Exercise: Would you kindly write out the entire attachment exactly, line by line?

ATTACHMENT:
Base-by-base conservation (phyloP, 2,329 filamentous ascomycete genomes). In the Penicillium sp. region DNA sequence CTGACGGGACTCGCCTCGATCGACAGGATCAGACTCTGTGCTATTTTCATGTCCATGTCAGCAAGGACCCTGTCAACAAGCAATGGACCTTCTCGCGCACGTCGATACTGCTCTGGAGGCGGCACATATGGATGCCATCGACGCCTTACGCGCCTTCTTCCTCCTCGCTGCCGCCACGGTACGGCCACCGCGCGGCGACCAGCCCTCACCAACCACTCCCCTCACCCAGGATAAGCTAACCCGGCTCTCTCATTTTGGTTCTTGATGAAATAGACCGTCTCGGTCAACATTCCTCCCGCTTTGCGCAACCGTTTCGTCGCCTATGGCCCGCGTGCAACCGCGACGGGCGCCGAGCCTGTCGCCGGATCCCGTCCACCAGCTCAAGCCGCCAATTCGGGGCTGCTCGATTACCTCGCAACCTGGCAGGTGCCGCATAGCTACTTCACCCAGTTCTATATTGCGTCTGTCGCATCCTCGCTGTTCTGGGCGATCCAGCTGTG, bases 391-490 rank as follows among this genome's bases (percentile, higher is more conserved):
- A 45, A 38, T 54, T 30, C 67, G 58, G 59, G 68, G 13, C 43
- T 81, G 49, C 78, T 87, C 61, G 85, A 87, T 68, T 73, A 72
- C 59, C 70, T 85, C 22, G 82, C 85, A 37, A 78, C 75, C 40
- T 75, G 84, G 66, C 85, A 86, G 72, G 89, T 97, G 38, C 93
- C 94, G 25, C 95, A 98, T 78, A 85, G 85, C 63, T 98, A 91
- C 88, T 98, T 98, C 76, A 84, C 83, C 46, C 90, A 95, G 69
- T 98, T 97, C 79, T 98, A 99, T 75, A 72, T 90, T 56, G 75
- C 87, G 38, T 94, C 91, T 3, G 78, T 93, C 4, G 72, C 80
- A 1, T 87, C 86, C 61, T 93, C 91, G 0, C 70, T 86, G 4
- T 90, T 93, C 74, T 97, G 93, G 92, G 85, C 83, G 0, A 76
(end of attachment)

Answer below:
Base-by-base conservation (phyloP, 2,329 filamentous ascomycete genomes). In the Penicillium sp. region DNA sequence CTGACGGGACTCGCCTCGATCGACAGGATCAGACTCTGTGCTATTTTCATGTCCATGTCAGCAAGGACCCTGTCAACAAGCAATGGACCTTCTCGCGCACGTCGATACTGCTCTGGAGGCGGCACATATGGATGCCATCGACGCCTTACGCGCCTTCTTCCTCCTCGCTGCCGCCACGGTACGGCCACCGCGCGGCGACCAGCCCTCACCAACCACTCCCCTCACCCAGGATAAGCTAACCCGGCTCTCTCATTTTGGTTCTTGATGAAATAGACCGTCTCGGTCAACATTCCTCCCGCTTTGCGCAACCGTTTCGTCGCCTATGGCCCGCGTGCAACCGCGACGGGCGCCGAGCCTGTCGCCGGATCCCGTCCACCAGCTCAAGCCGCCAATTCGGGGCTGCTCGATTACCTCGCAACCTGGCAGGTGCCGCATAGCTACTTCACCCAGTTCTATATTGCGTCTGTCGCATCCTCGCTGTTCTGGGCGATCCAGCTGTG, bases 391-490 rank as follows among this genome's bases (percentile, higher is more conserved):
- A 45, A 38, T 54, T 30, C 67, G 58, G 59, G 68, G 13, C 43
- T 81, G 49, C 78, T 87, C 61, G 85, A 87, T 68, T 73, A 72
- C 59, C 70, T 85, C 22, G 82, C 85, A 37, A 78, C 75, C 40
- T 75, G 84, G 66, C 85, A 86, G 72, G 89, T 97, G 38, C 93
- C 94, G 25, C 95, A 98, T 78, A 85, G 85, C 63, T 98, A 91
- C 88, T 98, T 98, C 76, A 84, C 83, C 46, C 90, A 95, G 69
- T 98, T 97, C 79, T 98, A 99, T 75, A 72, T 90, T 56, G 75
- C 87, G 38, T 94, C 91, T 3, G 78, T 93, C 4, G 72, C 80
- A 1, T 87, C 86, C 61, T 93, C 91, G 0, C 70, T 86, G 4
- T 90, T 93, C 74, T 97, G 93, G 92, G 85, C 83, G 0, A 76